This might sound odd.
But I wish the parents I know would tell me more about their kids.
I’m totally serious.
Sure, a longtime stereotype suggests that many moms and dads are prone to talk too much about their children. But that certainly has not been my experience as a listener, at least not in recent years.
I am fortunate enough to know a few people who have some seemingly wonderful kids. Sometimes though, I almost have to pry loose any details about what their boys and girls are up to these days. There are exceptions, of course.
Anyway, here are my theories. (And as I cannot be the only person in this situation, I hope others will share theirs.)
• Mindful that Spokane has at times had a reputation as a place where some residents turned child rearing into performance art, certain parents here are pointedly close-mouthed about their offspring’s adventures and accomplishments.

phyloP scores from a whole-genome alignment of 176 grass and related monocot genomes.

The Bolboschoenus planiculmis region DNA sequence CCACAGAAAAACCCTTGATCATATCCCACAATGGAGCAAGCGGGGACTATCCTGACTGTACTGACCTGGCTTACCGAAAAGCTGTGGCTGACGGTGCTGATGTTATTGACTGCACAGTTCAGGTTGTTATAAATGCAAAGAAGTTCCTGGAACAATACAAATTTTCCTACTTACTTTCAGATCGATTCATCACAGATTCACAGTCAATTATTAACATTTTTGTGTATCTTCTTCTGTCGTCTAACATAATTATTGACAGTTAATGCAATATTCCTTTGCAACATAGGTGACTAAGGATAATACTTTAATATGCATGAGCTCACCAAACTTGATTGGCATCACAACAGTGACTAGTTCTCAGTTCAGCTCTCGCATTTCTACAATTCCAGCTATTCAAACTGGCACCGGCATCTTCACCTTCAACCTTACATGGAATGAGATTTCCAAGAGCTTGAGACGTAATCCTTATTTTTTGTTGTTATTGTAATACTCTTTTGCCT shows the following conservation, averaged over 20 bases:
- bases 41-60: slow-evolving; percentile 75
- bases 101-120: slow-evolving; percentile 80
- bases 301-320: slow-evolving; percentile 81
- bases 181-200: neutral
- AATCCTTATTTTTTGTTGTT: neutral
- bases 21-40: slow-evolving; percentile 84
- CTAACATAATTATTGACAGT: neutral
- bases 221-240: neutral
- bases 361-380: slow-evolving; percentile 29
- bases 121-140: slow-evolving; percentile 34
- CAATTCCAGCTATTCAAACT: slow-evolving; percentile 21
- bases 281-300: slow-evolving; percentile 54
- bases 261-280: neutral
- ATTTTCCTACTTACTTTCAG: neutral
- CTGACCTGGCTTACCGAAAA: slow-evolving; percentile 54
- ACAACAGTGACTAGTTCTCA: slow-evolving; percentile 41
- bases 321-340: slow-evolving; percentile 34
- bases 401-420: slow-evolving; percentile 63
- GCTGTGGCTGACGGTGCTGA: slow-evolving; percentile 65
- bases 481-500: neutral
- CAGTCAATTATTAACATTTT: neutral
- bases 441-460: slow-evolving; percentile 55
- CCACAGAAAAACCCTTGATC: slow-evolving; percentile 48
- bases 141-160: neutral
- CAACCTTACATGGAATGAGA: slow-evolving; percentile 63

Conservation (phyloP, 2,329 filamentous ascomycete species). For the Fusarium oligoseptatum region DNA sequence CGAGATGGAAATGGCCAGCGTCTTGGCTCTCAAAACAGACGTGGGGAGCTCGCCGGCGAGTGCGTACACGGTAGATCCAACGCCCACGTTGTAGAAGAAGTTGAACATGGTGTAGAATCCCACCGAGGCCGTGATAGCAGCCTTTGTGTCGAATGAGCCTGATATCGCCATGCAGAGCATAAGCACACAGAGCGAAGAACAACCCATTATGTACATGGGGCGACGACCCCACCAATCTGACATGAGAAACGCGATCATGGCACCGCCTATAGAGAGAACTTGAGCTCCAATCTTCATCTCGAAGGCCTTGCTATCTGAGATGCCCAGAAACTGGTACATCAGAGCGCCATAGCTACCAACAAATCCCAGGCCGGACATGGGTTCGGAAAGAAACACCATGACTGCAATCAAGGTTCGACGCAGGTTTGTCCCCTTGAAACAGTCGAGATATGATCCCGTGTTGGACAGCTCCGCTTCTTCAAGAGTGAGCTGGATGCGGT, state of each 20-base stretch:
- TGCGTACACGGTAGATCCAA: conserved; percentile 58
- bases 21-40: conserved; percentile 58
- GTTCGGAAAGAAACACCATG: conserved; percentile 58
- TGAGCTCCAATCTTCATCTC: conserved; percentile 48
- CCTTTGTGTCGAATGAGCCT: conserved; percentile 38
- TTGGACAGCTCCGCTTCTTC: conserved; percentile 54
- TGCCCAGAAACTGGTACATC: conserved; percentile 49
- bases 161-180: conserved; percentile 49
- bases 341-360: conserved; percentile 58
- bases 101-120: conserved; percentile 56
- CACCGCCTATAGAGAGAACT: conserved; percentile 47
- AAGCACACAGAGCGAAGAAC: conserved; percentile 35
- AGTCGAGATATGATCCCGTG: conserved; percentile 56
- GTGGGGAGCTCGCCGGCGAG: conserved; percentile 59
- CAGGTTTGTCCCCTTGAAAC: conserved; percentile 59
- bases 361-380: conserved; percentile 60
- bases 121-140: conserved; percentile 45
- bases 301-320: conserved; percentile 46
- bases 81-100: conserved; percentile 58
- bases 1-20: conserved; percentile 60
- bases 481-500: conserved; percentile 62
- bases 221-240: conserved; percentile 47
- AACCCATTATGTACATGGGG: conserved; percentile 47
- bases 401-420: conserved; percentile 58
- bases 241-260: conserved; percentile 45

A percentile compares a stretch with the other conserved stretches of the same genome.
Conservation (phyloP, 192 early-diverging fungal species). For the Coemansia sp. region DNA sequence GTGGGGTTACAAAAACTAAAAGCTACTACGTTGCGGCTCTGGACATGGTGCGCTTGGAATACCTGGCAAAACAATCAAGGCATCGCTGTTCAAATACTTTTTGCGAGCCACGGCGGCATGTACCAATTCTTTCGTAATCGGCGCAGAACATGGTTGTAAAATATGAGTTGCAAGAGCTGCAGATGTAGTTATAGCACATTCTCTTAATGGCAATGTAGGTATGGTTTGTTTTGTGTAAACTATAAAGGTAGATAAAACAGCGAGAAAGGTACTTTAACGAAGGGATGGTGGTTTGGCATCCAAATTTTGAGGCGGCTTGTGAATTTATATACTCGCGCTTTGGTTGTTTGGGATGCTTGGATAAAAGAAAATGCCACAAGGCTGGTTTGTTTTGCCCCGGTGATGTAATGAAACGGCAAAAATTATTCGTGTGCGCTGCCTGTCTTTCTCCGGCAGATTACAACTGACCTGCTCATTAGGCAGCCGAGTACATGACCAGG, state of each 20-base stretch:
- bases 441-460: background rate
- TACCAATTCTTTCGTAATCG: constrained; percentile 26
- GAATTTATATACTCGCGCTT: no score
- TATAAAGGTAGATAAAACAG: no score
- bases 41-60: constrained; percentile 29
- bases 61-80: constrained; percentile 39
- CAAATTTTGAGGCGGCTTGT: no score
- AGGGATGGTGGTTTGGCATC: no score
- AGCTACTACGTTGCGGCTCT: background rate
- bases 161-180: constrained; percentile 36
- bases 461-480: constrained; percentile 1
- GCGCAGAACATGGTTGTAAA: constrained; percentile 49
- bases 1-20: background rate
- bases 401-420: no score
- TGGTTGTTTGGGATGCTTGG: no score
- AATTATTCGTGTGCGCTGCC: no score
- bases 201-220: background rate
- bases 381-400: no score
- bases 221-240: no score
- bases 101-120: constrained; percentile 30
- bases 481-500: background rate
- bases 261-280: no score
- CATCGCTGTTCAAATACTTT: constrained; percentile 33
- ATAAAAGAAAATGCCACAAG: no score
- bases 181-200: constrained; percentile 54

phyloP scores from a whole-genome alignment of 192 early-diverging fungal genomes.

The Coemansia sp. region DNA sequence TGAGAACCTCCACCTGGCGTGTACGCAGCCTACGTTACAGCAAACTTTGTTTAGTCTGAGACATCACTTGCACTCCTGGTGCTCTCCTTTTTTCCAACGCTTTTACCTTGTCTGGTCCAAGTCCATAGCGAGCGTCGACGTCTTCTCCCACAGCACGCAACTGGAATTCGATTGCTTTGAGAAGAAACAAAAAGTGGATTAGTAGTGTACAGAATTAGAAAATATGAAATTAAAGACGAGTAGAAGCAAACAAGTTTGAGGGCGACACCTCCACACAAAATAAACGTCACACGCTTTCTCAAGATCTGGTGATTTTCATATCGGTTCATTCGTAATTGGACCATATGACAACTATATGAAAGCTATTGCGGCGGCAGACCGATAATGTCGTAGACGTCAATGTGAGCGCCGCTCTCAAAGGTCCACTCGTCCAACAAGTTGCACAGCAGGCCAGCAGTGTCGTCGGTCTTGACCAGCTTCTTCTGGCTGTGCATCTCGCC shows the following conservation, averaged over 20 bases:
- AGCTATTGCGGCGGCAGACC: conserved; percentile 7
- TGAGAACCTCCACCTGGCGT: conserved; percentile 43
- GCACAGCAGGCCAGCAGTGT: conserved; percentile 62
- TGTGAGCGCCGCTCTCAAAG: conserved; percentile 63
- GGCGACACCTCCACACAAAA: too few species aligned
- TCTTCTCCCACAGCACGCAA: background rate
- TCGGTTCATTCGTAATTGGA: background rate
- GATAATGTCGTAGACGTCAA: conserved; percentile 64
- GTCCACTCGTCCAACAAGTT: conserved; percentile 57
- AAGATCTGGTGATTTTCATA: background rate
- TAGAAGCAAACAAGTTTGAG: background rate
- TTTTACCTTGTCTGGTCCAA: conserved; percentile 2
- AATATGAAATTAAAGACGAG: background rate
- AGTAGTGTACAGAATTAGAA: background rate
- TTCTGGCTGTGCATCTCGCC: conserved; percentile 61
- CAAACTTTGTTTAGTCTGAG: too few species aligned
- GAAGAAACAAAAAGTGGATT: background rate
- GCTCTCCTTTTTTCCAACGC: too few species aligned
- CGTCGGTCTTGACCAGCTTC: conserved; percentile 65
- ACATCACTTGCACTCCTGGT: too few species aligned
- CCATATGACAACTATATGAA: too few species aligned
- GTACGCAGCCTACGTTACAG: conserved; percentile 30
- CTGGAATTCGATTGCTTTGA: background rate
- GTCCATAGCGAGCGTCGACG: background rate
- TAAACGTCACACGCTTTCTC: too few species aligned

• Some of my colleagues and friends fear that any kid talk will come off sounding like a spoken equivalent of one of those chest-thumping family Christmas-card letters.
• Fear that I will use their anecdotes as column fodder.
• Maybe it’s generational. I’m 59. When people my age were having children years ago, they tended to talk, talk, talk about their kids, which was fine. But subsequent waves of parents seem less apt to assume that everyone wants to hear it all. Again, there were and are exceptions.
• I don’t know the secret handshake. Some parents assume nonparents do not like children or stories about them.
• Luck of the draw. Perhaps, for some inexplicable reason, I am surrounded by highly self-aware individuals who edit themselves aggressively.
• I miss out on tons of kid news of widely varying quality because I am not on Facebook.
• Some people believe I judge them about their kids’ names, which I do. But I never hold it against the children.
Today’s Slice question: When you are watching TV, what percentage of the time are you also eating?